Not only Italy, first LNG bunkers also in Japan and Malaysia
12 Nov 2020 - ConferenzaGNL
While the first LNG supply from ship to ship was being carried out in Italy in the port of La Spezia to supply the cruise ship Costa Smeralda, Japan and Malaysia also started these supply methods, which are rapidly expanding globally.
In Japan the Kaguya, the first tanker operating in the country, launched in September, became operational at the end of October in the Chubu region. The 3,500 cubic metre LNG ship is owned by Central LNG Marine Fuel Japan, a joint venture of K-line, JERA, Toyota Tsusho Corporation and Nippon Yusen Kabushiki Kaisha (NYK) and was built by Kawasaki Heavy Industries.
Kaguya will be based at the Kawagoe Thermal Power Station in Saitama Prefecture, about 460 kilometres east of Kyoto. The refuelling involved the LNG ship Sakura Leader, also christened in September and entered into service a few weeks ago. It is one of the largest pure car and truck carriers, with a capacity of 7,000 TEU, designed to carry Toyota cars and operated by the NYK owner at Shin Kurushima Toyohashi Shipbuilding.
In Malaysia, in early November, the first operation was managed by the state oil company Petronas in the southern state of Johor, with the supply of 1,150 tonnes of LNG from the 7,500 cubic metre supply ship Avenir Advantage, designed by the Italian MES, Trieste. Also in this case the supply involved a vehicle carrier, the Siem Aristotle, and took place in the port of Pasir Gudang.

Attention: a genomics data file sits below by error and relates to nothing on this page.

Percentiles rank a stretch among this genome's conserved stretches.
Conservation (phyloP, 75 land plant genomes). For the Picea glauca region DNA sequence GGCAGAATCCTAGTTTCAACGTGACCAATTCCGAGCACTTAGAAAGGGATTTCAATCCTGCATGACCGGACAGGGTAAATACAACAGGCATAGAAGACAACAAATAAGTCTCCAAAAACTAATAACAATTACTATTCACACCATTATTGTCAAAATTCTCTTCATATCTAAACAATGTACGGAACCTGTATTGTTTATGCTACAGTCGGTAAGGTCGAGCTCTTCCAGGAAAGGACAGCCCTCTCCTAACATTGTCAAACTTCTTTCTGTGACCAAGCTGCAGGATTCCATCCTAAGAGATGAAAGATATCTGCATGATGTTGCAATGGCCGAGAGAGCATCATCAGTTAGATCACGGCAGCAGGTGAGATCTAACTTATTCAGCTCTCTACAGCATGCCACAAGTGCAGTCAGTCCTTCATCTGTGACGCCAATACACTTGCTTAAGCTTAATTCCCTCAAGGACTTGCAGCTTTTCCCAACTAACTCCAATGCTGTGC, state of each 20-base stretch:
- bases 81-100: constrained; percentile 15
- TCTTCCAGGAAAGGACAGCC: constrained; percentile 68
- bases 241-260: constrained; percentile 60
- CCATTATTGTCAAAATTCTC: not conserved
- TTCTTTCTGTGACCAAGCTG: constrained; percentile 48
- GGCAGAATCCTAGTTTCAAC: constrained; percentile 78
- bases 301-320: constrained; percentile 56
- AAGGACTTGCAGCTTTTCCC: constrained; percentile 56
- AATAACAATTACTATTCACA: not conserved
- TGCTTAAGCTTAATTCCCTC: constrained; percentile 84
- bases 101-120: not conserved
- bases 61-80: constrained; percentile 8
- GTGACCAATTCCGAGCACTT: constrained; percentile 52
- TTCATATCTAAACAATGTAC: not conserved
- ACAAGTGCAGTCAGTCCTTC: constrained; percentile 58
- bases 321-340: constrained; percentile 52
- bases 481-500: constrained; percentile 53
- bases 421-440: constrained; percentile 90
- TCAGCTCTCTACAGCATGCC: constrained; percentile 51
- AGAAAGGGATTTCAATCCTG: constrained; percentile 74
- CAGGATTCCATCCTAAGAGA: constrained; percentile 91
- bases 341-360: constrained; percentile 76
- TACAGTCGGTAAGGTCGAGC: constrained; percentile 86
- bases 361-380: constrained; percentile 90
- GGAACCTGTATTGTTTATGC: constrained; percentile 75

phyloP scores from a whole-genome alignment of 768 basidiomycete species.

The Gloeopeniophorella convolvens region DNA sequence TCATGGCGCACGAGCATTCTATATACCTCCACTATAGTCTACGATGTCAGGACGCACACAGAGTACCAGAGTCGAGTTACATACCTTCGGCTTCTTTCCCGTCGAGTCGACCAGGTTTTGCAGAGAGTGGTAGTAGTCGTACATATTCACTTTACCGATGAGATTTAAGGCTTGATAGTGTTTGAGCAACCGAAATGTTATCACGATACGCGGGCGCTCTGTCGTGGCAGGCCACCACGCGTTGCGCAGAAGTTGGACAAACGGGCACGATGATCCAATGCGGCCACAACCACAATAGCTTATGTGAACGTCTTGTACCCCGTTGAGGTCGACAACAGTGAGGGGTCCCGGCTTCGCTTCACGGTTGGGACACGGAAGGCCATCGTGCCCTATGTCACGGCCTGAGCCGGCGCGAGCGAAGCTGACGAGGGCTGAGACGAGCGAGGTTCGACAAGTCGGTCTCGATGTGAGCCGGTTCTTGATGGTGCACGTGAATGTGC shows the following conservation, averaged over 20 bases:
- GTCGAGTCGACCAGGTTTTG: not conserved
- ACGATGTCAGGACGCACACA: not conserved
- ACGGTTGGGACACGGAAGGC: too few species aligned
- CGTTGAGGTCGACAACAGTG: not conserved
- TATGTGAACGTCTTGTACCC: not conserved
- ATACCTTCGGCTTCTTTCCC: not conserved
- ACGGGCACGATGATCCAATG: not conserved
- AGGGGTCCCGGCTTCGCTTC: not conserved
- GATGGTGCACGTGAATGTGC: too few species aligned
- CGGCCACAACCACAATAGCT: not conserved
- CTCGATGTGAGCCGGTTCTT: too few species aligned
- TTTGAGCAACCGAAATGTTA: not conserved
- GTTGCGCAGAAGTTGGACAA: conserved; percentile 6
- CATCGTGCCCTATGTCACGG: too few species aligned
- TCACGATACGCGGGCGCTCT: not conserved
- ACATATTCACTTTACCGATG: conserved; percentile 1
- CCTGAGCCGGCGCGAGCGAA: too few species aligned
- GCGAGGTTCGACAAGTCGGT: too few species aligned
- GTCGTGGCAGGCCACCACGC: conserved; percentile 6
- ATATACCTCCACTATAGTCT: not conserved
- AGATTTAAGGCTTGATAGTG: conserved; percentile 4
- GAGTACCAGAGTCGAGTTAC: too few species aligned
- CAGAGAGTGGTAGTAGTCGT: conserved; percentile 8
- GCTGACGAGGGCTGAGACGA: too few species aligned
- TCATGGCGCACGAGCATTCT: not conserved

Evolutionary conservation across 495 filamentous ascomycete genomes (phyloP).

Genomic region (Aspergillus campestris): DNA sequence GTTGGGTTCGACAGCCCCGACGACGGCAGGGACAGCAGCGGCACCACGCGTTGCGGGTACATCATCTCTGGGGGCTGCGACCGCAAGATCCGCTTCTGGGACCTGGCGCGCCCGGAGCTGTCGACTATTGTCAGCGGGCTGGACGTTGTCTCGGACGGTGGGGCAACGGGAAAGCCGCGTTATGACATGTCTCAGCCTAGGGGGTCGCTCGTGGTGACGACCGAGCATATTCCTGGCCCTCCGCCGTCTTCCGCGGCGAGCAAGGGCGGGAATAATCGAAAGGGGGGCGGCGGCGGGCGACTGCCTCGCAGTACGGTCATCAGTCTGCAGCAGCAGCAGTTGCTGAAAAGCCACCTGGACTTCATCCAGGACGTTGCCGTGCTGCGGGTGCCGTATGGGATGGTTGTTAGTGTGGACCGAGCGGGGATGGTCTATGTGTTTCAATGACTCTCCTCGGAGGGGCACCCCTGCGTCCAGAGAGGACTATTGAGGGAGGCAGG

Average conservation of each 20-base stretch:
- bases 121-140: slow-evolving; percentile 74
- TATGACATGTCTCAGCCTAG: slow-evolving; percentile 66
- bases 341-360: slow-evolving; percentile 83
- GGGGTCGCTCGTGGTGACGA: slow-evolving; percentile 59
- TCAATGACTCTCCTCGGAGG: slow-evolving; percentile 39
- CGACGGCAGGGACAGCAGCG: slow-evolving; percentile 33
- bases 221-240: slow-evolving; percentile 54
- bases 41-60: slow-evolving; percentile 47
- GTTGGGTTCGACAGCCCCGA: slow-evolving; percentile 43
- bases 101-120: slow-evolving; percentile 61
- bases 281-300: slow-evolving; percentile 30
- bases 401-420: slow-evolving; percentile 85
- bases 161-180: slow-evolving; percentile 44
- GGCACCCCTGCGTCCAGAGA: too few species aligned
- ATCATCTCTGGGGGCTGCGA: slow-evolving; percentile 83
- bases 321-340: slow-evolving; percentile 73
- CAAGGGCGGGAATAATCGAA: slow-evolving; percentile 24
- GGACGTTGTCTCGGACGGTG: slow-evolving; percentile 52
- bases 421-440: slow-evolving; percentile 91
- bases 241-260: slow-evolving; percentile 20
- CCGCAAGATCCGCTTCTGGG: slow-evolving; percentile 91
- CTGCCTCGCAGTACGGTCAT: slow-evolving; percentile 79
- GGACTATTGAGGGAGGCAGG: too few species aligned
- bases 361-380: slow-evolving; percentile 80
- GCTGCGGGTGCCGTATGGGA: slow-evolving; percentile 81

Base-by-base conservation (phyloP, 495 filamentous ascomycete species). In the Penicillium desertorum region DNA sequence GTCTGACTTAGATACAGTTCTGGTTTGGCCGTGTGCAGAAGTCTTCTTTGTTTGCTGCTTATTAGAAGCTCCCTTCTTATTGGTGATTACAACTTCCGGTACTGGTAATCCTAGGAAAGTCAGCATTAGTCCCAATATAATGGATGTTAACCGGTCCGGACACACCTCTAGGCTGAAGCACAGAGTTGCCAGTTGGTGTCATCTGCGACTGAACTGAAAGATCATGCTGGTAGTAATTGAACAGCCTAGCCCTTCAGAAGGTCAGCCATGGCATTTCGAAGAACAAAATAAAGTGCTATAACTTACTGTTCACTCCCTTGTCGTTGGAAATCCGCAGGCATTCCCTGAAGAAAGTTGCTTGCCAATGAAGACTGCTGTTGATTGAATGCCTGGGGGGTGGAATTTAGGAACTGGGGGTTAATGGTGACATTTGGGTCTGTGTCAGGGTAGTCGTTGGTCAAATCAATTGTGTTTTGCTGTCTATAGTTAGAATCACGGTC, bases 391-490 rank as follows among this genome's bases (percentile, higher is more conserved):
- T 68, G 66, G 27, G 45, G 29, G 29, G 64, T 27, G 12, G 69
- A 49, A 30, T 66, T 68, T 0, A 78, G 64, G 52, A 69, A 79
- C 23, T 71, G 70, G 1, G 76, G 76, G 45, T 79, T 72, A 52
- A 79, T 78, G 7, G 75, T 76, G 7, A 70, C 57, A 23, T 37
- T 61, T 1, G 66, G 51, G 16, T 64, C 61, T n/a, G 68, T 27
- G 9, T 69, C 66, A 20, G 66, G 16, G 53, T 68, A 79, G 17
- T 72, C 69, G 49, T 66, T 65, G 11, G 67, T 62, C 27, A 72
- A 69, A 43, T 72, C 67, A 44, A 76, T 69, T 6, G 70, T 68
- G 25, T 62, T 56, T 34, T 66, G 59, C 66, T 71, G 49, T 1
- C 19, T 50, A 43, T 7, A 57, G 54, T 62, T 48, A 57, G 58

The Avenir Advantage will provide LNG refuelling and related services to international and domestic ships crossing the Strait of Malacca. Avenir is the international company, led by shipowner Stolt Nielsen, which will manage the Italian coastal depot of Santa Giusta – Oristano, Sardinia, which is nearing completion, and which has a number of tankers under construction that will also operate in the Mediterranean.
“This makes Malaysia one of the few countries able to provide LNG supply services to the maritime industry in the East,” said the Malaysia Marine Department. The country is the fourth largest LNG exporter in the world, and has developed the necessary infrastructure to support LNG bunkering since 2017.
The country’s bunkering services market is estimated to be at least three times larger than Singapore’s, and is valued at 2 billion ringgit, the local currency, at $486.03 million, according to the Malaysian Investment Development Authority.